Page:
This week, Leafly announced it was closing 56 jobs, which is 21%, at the online cannabis marketplace based in Seattle.
In a move designed to “improve operating performance,” Leafly said in a regulatory filing that its cost-cutting restructuring plan would trim the workforce through a combination of layoffs and attrition.
In order to cover the costs of layoffs in 2022, the company will incur a single-time cash restructuring cost of $500,000 for Q4 (2022).
“These reductions will help preserve our ability to respond to opportunities as this industry continues to mature and expand, and allow us to more effectively manage our capital,” Leafly CEO Yoko Miyashita said in a statement. “In addition to cutting costs, we have taken a close look at our structure to ensure we are prioritizing the most meaningful parts of the business.”
Founded in 2010, Leafly’s online marketplace lets customers shop and select cannabis products from licensed retailers. The startup also serves as an educational resource. The platform’s revenues are mainly generated by a monthly subscription fee, which is charged to cannabis retailers for listing on it and for access to e-commerce tools.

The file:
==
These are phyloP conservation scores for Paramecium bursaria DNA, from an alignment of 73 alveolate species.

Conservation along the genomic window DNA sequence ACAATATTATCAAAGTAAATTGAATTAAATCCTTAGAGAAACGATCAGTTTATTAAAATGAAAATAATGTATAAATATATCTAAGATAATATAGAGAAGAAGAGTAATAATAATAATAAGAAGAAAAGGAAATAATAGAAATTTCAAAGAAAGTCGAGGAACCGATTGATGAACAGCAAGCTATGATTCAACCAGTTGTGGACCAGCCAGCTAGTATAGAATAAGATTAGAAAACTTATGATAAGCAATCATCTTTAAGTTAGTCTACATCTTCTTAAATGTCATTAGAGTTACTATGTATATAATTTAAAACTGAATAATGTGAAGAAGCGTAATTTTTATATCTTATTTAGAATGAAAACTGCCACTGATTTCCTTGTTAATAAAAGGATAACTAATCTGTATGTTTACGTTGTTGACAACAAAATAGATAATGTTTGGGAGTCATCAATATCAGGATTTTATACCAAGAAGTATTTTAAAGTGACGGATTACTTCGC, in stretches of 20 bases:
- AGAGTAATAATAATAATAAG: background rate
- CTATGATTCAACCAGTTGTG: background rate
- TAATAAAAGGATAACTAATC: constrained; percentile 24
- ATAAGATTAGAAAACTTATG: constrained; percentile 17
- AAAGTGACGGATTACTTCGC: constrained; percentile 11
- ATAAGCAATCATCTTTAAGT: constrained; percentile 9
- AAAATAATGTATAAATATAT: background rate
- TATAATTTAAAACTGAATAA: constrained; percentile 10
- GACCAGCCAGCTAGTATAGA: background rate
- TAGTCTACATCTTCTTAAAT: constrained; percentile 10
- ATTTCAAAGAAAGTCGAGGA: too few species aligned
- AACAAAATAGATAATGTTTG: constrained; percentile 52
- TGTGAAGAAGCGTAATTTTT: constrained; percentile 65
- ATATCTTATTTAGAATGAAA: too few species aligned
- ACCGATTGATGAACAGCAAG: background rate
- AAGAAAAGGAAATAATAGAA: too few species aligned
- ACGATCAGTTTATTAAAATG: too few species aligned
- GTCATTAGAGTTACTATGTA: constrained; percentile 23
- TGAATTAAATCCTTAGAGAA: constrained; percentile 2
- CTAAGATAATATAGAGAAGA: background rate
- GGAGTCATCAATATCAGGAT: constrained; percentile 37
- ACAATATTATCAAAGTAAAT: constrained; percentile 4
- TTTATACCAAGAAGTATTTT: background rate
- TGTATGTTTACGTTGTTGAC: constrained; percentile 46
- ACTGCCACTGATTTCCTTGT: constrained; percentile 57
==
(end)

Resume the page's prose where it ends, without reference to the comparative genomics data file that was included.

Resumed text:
The company went public earlier this year in a SPAC deal. It reported revenue of $12.1 million in Q2, up 13.8% year-over-year.
The average monthly active user fell to 7.9million, or 28%, compared with the previous year. Total retail accounts also fell by 3% in the second quarter. Leafly cited challenges in less mature markets and “signs that customers are more cautious with their ad budgets.” It lowered full-year revenue expectations.
Leafly, which announced earlier this week that it would be partnering up with Uber in order to deliver cannabis in Toronto, said so. It’s the first time cannabis delivery is available on a major third-party delivery platform.